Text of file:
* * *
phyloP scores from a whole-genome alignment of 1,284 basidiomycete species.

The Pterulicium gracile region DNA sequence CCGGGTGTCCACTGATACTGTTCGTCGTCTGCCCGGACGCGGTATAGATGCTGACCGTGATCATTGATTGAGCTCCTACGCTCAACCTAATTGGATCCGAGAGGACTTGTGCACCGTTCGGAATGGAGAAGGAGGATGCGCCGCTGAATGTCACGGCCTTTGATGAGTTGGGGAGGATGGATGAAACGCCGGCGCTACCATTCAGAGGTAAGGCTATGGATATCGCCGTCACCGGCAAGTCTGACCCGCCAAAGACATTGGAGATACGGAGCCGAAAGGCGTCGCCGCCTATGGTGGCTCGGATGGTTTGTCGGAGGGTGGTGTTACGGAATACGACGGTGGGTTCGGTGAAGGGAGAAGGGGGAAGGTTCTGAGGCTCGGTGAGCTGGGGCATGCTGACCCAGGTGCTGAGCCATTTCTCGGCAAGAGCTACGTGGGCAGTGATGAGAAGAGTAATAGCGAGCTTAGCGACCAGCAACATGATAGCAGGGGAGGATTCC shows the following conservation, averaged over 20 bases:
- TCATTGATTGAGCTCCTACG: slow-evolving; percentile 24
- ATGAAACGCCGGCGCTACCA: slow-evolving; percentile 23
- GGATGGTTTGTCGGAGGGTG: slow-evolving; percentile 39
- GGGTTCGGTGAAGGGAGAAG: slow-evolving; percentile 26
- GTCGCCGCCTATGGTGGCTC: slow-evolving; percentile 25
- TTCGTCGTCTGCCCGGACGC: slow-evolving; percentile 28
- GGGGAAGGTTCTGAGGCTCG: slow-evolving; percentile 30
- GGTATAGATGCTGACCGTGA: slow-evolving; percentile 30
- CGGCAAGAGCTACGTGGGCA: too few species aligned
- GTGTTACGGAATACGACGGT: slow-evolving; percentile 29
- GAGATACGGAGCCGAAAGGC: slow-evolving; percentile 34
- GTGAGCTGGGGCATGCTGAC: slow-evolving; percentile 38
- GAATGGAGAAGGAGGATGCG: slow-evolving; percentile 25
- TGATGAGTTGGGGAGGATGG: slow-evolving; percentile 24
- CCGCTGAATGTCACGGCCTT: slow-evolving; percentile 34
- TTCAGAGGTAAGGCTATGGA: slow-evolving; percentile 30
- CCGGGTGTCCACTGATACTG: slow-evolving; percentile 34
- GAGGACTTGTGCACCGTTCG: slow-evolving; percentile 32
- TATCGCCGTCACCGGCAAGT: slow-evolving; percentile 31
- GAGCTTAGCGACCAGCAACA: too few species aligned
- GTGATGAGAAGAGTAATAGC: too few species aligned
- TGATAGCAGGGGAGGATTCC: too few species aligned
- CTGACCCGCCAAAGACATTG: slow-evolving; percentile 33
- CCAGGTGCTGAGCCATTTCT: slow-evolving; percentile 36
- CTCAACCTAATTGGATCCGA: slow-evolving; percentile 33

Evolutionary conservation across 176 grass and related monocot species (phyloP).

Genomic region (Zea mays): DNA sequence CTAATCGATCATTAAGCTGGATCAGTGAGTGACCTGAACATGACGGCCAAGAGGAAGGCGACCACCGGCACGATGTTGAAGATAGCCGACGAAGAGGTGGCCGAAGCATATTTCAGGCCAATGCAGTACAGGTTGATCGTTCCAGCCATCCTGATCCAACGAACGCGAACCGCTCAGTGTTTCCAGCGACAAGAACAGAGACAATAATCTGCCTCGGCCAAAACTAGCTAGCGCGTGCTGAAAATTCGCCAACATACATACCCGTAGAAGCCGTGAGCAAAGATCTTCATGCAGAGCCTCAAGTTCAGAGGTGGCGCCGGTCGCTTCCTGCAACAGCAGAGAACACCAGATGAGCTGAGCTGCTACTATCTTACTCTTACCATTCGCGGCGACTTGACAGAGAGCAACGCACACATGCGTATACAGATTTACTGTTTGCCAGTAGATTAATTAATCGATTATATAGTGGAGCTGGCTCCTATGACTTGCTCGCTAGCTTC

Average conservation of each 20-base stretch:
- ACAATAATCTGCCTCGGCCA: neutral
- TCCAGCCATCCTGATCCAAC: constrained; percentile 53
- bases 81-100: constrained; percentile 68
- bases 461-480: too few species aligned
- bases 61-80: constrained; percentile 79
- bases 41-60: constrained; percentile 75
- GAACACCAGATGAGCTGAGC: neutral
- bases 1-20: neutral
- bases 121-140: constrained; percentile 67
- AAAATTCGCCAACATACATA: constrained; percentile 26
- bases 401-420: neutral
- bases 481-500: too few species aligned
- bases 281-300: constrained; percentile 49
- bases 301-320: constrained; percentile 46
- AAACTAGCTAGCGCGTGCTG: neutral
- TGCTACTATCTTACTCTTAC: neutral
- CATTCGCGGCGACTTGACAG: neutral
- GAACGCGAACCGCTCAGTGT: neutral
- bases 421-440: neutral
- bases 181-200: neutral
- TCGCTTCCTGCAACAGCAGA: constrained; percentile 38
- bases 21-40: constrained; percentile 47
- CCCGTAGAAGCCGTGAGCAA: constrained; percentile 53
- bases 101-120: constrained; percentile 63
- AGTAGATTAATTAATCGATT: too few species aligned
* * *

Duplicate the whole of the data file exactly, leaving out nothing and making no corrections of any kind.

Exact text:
phyloP scores from a whole-genome alignment of 1,284 basidiomycete species.

The Pterulicium gracile region DNA sequence CCGGGTGTCCACTGATACTGTTCGTCGTCTGCCCGGACGCGGTATAGATGCTGACCGTGATCATTGATTGAGCTCCTACGCTCAACCTAATTGGATCCGAGAGGACTTGTGCACCGTTCGGAATGGAGAAGGAGGATGCGCCGCTGAATGTCACGGCCTTTGATGAGTTGGGGAGGATGGATGAAACGCCGGCGCTACCATTCAGAGGTAAGGCTATGGATATCGCCGTCACCGGCAAGTCTGACCCGCCAAAGACATTGGAGATACGGAGCCGAAAGGCGTCGCCGCCTATGGTGGCTCGGATGGTTTGTCGGAGGGTGGTGTTACGGAATACGACGGTGGGTTCGGTGAAGGGAGAAGGGGGAAGGTTCTGAGGCTCGGTGAGCTGGGGCATGCTGACCCAGGTGCTGAGCCATTTCTCGGCAAGAGCTACGTGGGCAGTGATGAGAAGAGTAATAGCGAGCTTAGCGACCAGCAACATGATAGCAGGGGAGGATTCC shows the following conservation, averaged over 20 bases:
- TCATTGATTGAGCTCCTACG: slow-evolving; percentile 24
- ATGAAACGCCGGCGCTACCA: slow-evolving; percentile 23
- GGATGGTTTGTCGGAGGGTG: slow-evolving; percentile 39
- GGGTTCGGTGAAGGGAGAAG: slow-evolving; percentile 26
- GTCGCCGCCTATGGTGGCTC: slow-evolving; percentile 25
- TTCGTCGTCTGCCCGGACGC: slow-evolving; percentile 28
- GGGGAAGGTTCTGAGGCTCG: slow-evolving; percentile 30
- GGTATAGATGCTGACCGTGA: slow-evolving; percentile 30
- CGGCAAGAGCTACGTGGGCA: too few species aligned
- GTGTTACGGAATACGACGGT: slow-evolving; percentile 29
- GAGATACGGAGCCGAAAGGC: slow-evolving; percentile 34
- GTGAGCTGGGGCATGCTGAC: slow-evolving; percentile 38
- GAATGGAGAAGGAGGATGCG: slow-evolving; percentile 25
- TGATGAGTTGGGGAGGATGG: slow-evolving; percentile 24
- CCGCTGAATGTCACGGCCTT: slow-evolving; percentile 34
- TTCAGAGGTAAGGCTATGGA: slow-evolving; percentile 30
- CCGGGTGTCCACTGATACTG: slow-evolving; percentile 34
- GAGGACTTGTGCACCGTTCG: slow-evolving; percentile 32
- TATCGCCGTCACCGGCAAGT: slow-evolving; percentile 31
- GAGCTTAGCGACCAGCAACA: too few species aligned
- GTGATGAGAAGAGTAATAGC: too few species aligned
- TGATAGCAGGGGAGGATTCC: too few species aligned
- CTGACCCGCCAAAGACATTG: slow-evolving; percentile 33
- CCAGGTGCTGAGCCATTTCT: slow-evolving; percentile 36
- CTCAACCTAATTGGATCCGA: slow-evolving; percentile 33

Evolutionary conservation across 176 grass and related monocot species (phyloP).

Genomic region (Zea mays): DNA sequence CTAATCGATCATTAAGCTGGATCAGTGAGTGACCTGAACATGACGGCCAAGAGGAAGGCGACCACCGGCACGATGTTGAAGATAGCCGACGAAGAGGTGGCCGAAGCATATTTCAGGCCAATGCAGTACAGGTTGATCGTTCCAGCCATCCTGATCCAACGAACGCGAACCGCTCAGTGTTTCCAGCGACAAGAACAGAGACAATAATCTGCCTCGGCCAAAACTAGCTAGCGCGTGCTGAAAATTCGCCAACATACATACCCGTAGAAGCCGTGAGCAAAGATCTTCATGCAGAGCCTCAAGTTCAGAGGTGGCGCCGGTCGCTTCCTGCAACAGCAGAGAACACCAGATGAGCTGAGCTGCTACTATCTTACTCTTACCATTCGCGGCGACTTGACAGAGAGCAACGCACACATGCGTATACAGATTTACTGTTTGCCAGTAGATTAATTAATCGATTATATAGTGGAGCTGGCTCCTATGACTTGCTCGCTAGCTTC

Average conservation of each 20-base stretch:
- ACAATAATCTGCCTCGGCCA: neutral
- TCCAGCCATCCTGATCCAAC: constrained; percentile 53
- bases 81-100: constrained; percentile 68
- bases 461-480: too few species aligned
- bases 61-80: constrained; percentile 79
- bases 41-60: constrained; percentile 75
- GAACACCAGATGAGCTGAGC: neutral
- bases 1-20: neutral
- bases 121-140: constrained; percentile 67
- AAAATTCGCCAACATACATA: constrained; percentile 26
- bases 401-420: neutral
- bases 481-500: too few species aligned
- bases 281-300: constrained; percentile 49
- bases 301-320: constrained; percentile 46
- AAACTAGCTAGCGCGTGCTG: neutral
- TGCTACTATCTTACTCTTAC: neutral
- CATTCGCGGCGACTTGACAG: neutral
- GAACGCGAACCGCTCAGTGT: neutral
- bases 421-440: neutral
- bases 181-200: neutral
- TCGCTTCCTGCAACAGCAGA: constrained; percentile 38
- bases 21-40: constrained; percentile 47
- CCCGTAGAAGCCGTGAGCAA: constrained; percentile 53
- bases 101-120: constrained; percentile 63
- AGTAGATTAATTAATCGATT: too few species aligned